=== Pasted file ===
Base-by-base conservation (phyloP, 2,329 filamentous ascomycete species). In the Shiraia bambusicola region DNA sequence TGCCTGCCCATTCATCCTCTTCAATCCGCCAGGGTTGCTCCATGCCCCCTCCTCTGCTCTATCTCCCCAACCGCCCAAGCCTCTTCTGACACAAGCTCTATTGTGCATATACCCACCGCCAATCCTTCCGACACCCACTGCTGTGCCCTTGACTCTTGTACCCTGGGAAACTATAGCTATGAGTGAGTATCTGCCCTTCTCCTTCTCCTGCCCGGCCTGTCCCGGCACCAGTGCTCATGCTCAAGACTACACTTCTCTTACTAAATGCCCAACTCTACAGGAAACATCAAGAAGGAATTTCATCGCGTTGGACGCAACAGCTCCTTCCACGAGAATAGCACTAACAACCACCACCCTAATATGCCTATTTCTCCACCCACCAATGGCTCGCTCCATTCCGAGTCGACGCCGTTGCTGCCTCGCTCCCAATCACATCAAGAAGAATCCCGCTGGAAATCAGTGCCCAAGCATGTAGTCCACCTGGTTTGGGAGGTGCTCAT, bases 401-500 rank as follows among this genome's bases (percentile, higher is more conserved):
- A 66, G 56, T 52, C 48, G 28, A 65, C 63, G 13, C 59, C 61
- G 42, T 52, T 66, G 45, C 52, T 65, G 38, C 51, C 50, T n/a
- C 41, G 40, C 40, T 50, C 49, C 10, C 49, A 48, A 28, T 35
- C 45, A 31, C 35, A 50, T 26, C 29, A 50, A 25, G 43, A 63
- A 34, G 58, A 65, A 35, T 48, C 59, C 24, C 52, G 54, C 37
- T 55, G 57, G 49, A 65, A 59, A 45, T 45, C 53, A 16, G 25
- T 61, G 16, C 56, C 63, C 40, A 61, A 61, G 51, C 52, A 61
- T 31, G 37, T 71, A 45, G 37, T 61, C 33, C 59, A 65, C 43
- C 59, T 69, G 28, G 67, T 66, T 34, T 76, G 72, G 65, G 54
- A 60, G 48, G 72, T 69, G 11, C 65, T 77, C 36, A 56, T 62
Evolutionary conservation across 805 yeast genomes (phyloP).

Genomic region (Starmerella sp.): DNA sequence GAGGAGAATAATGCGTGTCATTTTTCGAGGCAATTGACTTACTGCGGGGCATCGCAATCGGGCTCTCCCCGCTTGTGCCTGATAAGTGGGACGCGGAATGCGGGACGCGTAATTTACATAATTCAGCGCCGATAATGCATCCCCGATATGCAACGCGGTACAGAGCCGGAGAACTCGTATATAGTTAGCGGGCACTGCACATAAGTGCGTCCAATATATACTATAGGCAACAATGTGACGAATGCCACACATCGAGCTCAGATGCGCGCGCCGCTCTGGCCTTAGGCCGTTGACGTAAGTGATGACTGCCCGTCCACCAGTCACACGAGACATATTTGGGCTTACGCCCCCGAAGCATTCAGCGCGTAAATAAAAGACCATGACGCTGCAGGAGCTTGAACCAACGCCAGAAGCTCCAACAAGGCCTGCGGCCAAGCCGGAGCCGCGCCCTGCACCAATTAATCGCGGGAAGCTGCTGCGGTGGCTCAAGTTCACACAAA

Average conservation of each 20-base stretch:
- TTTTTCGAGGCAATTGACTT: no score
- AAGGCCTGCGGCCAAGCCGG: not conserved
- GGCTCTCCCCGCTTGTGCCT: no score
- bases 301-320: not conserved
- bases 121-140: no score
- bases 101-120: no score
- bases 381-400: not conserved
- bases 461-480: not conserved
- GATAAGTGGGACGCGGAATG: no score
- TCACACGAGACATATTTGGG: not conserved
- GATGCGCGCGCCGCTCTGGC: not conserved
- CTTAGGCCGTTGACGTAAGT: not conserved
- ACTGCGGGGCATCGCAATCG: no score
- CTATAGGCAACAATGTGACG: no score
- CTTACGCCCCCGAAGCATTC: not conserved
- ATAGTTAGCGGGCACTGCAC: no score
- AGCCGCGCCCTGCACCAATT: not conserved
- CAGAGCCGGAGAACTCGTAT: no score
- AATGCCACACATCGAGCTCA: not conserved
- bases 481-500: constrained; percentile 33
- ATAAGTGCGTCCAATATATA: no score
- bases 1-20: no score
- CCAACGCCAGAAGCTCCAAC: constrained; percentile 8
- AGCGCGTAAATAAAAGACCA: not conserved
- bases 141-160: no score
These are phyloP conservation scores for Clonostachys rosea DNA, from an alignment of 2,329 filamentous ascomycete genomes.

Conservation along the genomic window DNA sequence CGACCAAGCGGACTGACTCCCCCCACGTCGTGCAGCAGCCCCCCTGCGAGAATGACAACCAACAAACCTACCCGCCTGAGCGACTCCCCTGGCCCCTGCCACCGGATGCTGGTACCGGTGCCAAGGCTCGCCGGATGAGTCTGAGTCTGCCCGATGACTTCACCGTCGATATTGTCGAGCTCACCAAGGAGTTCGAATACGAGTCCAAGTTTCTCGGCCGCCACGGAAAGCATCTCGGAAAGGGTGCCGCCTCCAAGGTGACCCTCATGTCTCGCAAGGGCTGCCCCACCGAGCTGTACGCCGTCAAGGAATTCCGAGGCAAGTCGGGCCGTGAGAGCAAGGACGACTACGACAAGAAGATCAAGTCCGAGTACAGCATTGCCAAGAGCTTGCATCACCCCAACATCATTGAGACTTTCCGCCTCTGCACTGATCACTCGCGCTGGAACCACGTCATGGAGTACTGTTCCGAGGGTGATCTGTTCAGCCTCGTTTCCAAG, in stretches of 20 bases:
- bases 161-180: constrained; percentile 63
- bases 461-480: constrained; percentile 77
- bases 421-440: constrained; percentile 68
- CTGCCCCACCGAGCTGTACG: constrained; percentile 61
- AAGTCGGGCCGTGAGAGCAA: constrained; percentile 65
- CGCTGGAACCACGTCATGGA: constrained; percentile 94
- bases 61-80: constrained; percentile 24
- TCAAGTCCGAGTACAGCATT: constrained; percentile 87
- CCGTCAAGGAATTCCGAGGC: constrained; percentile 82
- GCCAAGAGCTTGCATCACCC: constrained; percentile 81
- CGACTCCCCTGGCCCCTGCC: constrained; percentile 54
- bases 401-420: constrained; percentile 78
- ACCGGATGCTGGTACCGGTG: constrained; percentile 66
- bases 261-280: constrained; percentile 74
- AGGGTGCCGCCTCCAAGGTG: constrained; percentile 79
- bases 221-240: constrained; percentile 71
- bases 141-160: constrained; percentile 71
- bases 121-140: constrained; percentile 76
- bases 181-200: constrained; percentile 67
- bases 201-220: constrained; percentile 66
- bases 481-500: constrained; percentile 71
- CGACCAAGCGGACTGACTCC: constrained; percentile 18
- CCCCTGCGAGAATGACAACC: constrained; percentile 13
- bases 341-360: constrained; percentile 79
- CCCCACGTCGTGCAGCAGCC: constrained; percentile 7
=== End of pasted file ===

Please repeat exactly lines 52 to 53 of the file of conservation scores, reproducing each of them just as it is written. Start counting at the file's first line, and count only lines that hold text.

- CGACTCCCCTGGCCCCTGCC: constrained; percentile 54
- bases 401-420: constrained; percentile 78